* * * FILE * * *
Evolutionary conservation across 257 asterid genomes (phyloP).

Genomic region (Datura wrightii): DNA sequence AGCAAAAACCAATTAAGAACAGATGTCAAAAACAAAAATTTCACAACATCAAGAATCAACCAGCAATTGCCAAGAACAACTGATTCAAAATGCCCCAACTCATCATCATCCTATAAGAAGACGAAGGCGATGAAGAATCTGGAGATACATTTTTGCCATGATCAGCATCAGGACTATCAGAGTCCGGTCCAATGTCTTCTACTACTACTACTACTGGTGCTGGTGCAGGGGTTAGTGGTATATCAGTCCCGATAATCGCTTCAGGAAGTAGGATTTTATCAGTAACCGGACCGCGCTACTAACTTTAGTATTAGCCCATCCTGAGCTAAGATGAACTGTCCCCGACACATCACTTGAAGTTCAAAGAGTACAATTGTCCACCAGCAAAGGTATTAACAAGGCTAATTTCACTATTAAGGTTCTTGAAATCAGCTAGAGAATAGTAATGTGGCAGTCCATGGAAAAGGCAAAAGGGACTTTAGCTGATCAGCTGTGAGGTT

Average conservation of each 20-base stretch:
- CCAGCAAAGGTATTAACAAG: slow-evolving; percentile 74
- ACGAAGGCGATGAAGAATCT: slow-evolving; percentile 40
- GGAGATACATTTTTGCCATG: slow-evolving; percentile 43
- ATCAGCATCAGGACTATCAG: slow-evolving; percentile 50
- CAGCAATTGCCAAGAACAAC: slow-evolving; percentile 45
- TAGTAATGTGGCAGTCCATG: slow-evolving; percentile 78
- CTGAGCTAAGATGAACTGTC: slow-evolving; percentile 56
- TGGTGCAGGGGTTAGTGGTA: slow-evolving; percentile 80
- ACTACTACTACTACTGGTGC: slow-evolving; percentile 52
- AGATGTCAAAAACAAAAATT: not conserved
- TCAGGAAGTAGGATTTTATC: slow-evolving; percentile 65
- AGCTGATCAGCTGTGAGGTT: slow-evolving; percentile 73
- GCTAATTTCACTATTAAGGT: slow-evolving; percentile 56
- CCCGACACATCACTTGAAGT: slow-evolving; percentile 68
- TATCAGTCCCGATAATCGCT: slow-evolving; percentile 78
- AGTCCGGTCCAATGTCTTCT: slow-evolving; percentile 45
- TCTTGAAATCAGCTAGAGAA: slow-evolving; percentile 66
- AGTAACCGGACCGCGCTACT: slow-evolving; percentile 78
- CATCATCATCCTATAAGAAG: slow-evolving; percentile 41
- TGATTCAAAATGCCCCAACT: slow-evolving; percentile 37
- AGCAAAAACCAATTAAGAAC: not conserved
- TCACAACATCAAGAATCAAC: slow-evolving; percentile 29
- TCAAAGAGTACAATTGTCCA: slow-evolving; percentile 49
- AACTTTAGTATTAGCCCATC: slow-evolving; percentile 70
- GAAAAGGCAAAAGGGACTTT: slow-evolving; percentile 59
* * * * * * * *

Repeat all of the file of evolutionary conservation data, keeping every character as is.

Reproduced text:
Evolutionary conservation across 257 asterid genomes (phyloP).

Genomic region (Datura wrightii): DNA sequence AGCAAAAACCAATTAAGAACAGATGTCAAAAACAAAAATTTCACAACATCAAGAATCAACCAGCAATTGCCAAGAACAACTGATTCAAAATGCCCCAACTCATCATCATCCTATAAGAAGACGAAGGCGATGAAGAATCTGGAGATACATTTTTGCCATGATCAGCATCAGGACTATCAGAGTCCGGTCCAATGTCTTCTACTACTACTACTACTGGTGCTGGTGCAGGGGTTAGTGGTATATCAGTCCCGATAATCGCTTCAGGAAGTAGGATTTTATCAGTAACCGGACCGCGCTACTAACTTTAGTATTAGCCCATCCTGAGCTAAGATGAACTGTCCCCGACACATCACTTGAAGTTCAAAGAGTACAATTGTCCACCAGCAAAGGTATTAACAAGGCTAATTTCACTATTAAGGTTCTTGAAATCAGCTAGAGAATAGTAATGTGGCAGTCCATGGAAAAGGCAAAAGGGACTTTAGCTGATCAGCTGTGAGGTT

Average conservation of each 20-base stretch:
- CCAGCAAAGGTATTAACAAG: slow-evolving; percentile 74
- ACGAAGGCGATGAAGAATCT: slow-evolving; percentile 40
- GGAGATACATTTTTGCCATG: slow-evolving; percentile 43
- ATCAGCATCAGGACTATCAG: slow-evolving; percentile 50
- CAGCAATTGCCAAGAACAAC: slow-evolving; percentile 45
- TAGTAATGTGGCAGTCCATG: slow-evolving; percentile 78
- CTGAGCTAAGATGAACTGTC: slow-evolving; percentile 56
- TGGTGCAGGGGTTAGTGGTA: slow-evolving; percentile 80
- ACTACTACTACTACTGGTGC: slow-evolving; percentile 52
- AGATGTCAAAAACAAAAATT: not conserved
- TCAGGAAGTAGGATTTTATC: slow-evolving; percentile 65
- AGCTGATCAGCTGTGAGGTT: slow-evolving; percentile 73
- GCTAATTTCACTATTAAGGT: slow-evolving; percentile 56
- CCCGACACATCACTTGAAGT: slow-evolving; percentile 68
- TATCAGTCCCGATAATCGCT: slow-evolving; percentile 78
- AGTCCGGTCCAATGTCTTCT: slow-evolving; percentile 45
- TCTTGAAATCAGCTAGAGAA: slow-evolving; percentile 66
- AGTAACCGGACCGCGCTACT: slow-evolving; percentile 78
- CATCATCATCCTATAAGAAG: slow-evolving; percentile 41
- TGATTCAAAATGCCCCAACT: slow-evolving; percentile 37
- AGCAAAAACCAATTAAGAAC: not conserved
- TCACAACATCAAGAATCAAC: slow-evolving; percentile 29
- TCAAAGAGTACAATTGTCCA: slow-evolving; percentile 49
- AACTTTAGTATTAGCCCATC: slow-evolving; percentile 70
- GAAAAGGCAAAAGGGACTTT: slow-evolving; percentile 59